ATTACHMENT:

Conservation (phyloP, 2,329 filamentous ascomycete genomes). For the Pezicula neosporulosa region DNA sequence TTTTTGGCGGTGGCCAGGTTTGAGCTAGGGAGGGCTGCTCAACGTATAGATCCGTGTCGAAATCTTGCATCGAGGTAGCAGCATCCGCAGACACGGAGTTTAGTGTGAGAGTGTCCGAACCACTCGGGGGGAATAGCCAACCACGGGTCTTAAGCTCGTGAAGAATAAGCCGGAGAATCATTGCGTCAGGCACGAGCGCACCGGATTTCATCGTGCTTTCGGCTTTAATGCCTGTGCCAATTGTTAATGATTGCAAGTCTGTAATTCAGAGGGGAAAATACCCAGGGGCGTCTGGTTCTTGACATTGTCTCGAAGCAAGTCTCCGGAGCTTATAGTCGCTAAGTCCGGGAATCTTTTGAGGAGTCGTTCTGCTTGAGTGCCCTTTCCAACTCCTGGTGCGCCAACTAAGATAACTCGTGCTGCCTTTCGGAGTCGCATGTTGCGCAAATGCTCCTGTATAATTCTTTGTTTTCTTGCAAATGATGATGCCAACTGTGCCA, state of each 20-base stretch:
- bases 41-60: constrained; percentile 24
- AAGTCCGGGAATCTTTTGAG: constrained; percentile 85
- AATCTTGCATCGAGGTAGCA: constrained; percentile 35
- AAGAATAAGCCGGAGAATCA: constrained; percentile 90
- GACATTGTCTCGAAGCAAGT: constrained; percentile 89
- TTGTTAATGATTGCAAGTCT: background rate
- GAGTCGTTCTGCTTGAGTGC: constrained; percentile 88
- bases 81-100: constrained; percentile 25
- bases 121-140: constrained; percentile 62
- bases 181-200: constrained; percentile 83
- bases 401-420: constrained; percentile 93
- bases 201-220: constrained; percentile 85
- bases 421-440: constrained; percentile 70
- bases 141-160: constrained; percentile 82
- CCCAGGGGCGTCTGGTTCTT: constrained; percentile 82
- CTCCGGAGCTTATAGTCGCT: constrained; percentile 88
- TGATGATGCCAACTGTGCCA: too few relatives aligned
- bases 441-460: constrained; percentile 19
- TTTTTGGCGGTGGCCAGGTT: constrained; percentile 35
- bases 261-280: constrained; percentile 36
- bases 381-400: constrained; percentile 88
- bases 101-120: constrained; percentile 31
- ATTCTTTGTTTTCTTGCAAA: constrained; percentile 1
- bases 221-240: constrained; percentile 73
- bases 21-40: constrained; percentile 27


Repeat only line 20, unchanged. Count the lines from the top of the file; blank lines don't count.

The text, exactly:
- TTTTTGGCGGTGGCCAGGTT: constrained; percentile 35